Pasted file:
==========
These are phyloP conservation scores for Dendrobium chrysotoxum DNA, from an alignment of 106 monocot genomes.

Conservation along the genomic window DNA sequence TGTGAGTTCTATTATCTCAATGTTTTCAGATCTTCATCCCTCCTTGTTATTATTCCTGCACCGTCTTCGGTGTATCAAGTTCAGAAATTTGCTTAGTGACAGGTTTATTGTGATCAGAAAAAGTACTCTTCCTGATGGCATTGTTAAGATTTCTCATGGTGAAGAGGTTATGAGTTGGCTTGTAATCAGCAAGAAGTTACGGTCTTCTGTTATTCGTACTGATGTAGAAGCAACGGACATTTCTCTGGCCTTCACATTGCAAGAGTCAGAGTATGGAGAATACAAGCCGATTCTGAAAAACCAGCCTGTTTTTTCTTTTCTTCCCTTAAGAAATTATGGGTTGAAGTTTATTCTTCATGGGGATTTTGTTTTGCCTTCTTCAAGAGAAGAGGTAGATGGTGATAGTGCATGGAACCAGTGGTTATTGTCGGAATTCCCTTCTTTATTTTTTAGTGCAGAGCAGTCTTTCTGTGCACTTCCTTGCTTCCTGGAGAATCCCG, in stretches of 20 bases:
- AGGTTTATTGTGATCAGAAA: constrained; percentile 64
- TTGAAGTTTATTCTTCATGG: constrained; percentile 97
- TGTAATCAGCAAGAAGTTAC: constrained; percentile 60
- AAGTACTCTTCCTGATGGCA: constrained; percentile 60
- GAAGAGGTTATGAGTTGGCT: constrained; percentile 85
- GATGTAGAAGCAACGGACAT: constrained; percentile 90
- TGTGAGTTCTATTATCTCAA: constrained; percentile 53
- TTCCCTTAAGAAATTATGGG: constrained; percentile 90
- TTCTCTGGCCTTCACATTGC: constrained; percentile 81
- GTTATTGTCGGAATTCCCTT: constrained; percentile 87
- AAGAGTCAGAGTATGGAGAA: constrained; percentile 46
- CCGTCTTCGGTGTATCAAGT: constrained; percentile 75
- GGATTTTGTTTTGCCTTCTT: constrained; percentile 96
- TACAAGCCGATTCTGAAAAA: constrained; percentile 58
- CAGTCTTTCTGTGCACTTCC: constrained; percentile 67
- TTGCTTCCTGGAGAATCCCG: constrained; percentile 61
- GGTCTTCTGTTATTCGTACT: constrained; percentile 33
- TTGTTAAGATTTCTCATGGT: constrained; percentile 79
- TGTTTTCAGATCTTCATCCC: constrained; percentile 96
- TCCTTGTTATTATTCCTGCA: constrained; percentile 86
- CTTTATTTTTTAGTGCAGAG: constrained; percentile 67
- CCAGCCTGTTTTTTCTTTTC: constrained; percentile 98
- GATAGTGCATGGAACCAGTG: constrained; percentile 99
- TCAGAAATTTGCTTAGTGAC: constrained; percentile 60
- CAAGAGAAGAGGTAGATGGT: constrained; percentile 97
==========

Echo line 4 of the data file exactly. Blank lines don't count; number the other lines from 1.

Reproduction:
- TTGAAGTTTATTCTTCATGG: constrained; percentile 97